The energy storage “megashift” expected to hit the Australian electricity market inside of the next 10 years will not be led by utilities installing large-scale battery systems to help smooth supply on an increasingly distributed and renewable energy network, but by solar households, looking for more value from their rooftop PV systems.
A new report released on Monday by ARENA has forecast a dramatic shift to energy storage adoption – and particularly the adoption of battery technologies – driven by demand, necessity and a downward trajectory on costs that could see lithium-ion batteries 60 per cent cheaper in less than five years, and flow batteries 40 per cent cheaper.
Currently, says energy consultancy AECOM, the most relevant cost-effective applications for energy storage technologies in Australia include facilitating renewables in off-grid, fringe-of-grid markets, and behind-the-meter applications, which can capture a range of energy storage benefits.
But while supply-side energy storage – that used by network operators to balance supply and demand and avoid costly new-build infrastructure – could be considered an “inevitable” part of this trend, the report says it will be the end-user – the 13 per cent (and rising) of Australian households with rooftop solar – who drives the first major wave of uptake.
“One of the largest markets for energy storage systems (in Australia) will be the end-user market, which looks to pair storage systems with rooftop solar PV,” the report says.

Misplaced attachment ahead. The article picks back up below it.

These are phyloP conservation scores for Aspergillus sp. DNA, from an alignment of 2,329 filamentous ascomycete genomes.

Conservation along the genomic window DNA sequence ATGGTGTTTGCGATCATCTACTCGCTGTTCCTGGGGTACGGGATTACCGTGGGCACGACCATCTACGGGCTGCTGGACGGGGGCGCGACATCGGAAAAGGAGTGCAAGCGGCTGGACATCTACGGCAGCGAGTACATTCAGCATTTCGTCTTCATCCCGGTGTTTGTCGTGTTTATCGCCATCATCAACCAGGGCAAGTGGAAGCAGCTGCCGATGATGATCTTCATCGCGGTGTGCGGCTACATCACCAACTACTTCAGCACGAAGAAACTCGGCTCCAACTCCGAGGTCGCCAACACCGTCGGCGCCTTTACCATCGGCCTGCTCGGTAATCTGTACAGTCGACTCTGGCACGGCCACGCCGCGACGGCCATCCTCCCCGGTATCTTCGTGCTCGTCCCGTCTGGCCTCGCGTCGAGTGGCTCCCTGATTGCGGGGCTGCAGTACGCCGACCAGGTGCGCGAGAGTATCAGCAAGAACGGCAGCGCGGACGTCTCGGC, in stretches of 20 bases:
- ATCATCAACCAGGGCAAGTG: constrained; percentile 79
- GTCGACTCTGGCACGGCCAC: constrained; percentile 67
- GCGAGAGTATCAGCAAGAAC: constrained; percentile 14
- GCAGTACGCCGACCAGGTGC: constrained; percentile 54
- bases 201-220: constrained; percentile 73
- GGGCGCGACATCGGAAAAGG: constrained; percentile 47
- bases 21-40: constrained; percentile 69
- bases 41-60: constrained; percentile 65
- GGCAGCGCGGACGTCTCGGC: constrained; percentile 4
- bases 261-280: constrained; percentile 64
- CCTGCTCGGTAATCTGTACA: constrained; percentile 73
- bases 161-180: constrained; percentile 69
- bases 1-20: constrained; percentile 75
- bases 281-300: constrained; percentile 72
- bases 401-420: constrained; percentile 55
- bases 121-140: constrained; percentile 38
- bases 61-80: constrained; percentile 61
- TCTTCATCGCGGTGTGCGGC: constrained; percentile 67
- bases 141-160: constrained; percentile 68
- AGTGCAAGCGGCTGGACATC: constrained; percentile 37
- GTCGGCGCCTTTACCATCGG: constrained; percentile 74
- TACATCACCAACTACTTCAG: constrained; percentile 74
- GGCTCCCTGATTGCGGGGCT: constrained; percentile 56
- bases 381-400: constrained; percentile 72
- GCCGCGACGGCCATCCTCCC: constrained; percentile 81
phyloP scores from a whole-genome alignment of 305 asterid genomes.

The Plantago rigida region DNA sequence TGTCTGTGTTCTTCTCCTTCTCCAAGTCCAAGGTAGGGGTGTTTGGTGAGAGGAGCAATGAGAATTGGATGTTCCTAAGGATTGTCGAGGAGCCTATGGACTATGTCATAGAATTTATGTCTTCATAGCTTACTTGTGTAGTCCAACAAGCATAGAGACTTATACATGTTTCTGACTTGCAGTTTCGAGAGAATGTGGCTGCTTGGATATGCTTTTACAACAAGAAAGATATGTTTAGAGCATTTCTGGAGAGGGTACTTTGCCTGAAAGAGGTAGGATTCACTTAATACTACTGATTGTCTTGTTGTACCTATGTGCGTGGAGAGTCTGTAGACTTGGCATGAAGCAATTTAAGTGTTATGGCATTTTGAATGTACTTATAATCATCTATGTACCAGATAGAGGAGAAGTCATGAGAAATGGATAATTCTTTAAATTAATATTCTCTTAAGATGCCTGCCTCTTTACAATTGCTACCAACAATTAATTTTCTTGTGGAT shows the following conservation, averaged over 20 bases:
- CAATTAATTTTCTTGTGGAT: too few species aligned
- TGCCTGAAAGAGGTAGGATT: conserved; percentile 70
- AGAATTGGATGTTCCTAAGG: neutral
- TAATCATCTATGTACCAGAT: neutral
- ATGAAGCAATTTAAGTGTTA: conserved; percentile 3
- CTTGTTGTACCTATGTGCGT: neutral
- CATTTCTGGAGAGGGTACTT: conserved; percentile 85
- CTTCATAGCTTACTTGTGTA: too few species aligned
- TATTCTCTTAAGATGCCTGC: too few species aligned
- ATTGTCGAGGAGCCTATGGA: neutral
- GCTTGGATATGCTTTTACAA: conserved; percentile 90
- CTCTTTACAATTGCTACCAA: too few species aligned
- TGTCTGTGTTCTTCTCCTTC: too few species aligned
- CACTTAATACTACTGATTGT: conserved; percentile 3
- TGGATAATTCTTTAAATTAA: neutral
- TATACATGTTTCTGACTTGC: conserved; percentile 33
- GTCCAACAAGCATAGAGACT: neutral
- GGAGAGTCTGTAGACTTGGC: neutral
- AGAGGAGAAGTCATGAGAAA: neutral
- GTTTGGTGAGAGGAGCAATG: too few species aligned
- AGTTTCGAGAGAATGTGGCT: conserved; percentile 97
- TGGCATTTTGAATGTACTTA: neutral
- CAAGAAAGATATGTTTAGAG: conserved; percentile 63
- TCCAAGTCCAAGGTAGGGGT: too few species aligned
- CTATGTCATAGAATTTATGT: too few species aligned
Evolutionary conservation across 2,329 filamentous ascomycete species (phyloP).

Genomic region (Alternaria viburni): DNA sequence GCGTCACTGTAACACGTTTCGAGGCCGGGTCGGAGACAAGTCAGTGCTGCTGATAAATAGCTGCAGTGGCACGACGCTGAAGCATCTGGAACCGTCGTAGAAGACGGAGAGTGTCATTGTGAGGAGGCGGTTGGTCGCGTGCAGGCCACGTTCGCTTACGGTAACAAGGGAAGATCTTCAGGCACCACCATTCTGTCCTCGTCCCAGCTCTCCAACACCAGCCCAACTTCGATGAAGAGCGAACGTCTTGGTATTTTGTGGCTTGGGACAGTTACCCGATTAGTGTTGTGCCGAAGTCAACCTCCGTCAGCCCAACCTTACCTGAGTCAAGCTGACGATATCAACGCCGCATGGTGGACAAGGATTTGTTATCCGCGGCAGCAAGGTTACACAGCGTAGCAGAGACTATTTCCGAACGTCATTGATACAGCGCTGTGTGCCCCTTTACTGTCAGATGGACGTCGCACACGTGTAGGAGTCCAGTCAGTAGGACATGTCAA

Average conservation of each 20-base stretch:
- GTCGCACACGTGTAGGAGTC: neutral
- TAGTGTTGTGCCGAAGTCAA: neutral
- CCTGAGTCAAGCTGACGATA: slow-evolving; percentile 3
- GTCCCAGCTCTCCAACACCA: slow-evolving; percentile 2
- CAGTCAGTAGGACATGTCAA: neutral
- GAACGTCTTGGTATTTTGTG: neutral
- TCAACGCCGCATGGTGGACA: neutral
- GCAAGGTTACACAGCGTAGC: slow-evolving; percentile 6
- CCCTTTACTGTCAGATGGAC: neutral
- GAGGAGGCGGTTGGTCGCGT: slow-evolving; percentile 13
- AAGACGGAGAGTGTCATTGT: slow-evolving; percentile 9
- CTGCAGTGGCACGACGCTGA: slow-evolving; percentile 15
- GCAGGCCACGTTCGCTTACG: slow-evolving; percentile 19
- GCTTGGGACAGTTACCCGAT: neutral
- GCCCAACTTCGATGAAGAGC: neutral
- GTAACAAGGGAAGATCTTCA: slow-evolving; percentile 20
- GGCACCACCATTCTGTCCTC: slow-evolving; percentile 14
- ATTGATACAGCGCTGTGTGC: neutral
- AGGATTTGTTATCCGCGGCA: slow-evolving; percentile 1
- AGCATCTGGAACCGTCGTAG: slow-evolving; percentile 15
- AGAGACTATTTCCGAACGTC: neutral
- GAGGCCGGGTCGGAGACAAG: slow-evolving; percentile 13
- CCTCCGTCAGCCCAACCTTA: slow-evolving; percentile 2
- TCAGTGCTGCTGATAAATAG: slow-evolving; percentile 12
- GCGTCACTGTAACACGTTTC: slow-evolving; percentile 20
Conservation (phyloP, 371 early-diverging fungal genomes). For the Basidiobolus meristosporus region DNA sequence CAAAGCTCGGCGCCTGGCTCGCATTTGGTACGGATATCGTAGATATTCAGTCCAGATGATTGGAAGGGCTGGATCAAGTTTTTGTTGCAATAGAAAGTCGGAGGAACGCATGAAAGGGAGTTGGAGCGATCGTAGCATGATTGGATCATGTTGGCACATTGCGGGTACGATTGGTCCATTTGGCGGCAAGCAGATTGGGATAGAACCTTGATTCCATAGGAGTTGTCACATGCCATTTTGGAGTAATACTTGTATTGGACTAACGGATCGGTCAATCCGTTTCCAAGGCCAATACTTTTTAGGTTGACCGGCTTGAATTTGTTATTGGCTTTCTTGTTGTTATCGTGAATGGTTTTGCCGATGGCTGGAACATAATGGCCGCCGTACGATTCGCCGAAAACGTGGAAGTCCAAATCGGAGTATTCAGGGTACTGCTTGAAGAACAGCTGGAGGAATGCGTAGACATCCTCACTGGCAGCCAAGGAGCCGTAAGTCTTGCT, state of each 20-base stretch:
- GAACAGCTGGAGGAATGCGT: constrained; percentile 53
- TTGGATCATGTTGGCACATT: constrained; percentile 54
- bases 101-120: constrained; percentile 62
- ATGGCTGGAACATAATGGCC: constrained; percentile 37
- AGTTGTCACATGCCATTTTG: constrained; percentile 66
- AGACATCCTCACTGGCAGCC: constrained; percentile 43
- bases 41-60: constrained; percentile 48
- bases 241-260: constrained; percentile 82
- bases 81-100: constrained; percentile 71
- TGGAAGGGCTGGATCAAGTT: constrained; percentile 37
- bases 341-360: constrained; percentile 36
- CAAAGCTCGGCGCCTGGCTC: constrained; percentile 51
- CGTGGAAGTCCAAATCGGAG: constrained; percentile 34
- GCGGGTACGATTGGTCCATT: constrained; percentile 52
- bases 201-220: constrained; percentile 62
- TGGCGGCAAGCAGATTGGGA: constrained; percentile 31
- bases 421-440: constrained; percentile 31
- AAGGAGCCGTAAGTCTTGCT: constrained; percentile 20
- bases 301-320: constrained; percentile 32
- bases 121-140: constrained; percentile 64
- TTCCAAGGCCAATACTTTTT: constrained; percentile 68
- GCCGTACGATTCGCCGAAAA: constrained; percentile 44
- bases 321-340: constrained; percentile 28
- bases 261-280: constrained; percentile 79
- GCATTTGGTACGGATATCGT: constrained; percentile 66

“PV can be coupled with storage to maximise usage behind-the-meter and ensure that PV generated during the day can be stored and used during the peak periods.
“This model is currently valuable for consumers because it reduces export of excess solar to the grid. Instead, the locally generated electricity can be used behind-the-meter, offsetting electricity purchased from the grid (which can be three to five times more expensive than standard export tariffs).
“This is the largest and most tangible revenue stream ($/kWh) available to storage projects in the current market as well as in the foreseeable future,” the report says.
Interestingly, the report notes – and the table below illustrates – that what makes the end-user market so attractive is that it is the only one that can obtain economic value created from other market segments.
For example, behind-the-meter energy storage installations can provide value for network management (whether intended or not), by smoothing out the problems of reverse-flow and localised voltage issues that can accompany high penetration of embedded solar PV.
Solar PV also typically reduces total energy throughput without proportionally impacting peak load, adds the report, which leads to lower utilisation of network assets.
This “shared value” across the network is something that utilities in other countries are already looking into, like Vector in New Zealand, which has just announced its second round of solar plus storage giveaways, offering 3kW PV systems along with a Tesla Powerwall battery to another 130 households, community groups and schools.
As reported on One Step sister site, RenewEconomy, the strategy has been used by Vector, in large part, to gauge the performance of the Tesla Powerwall and how household battery storage fits into its network strategy.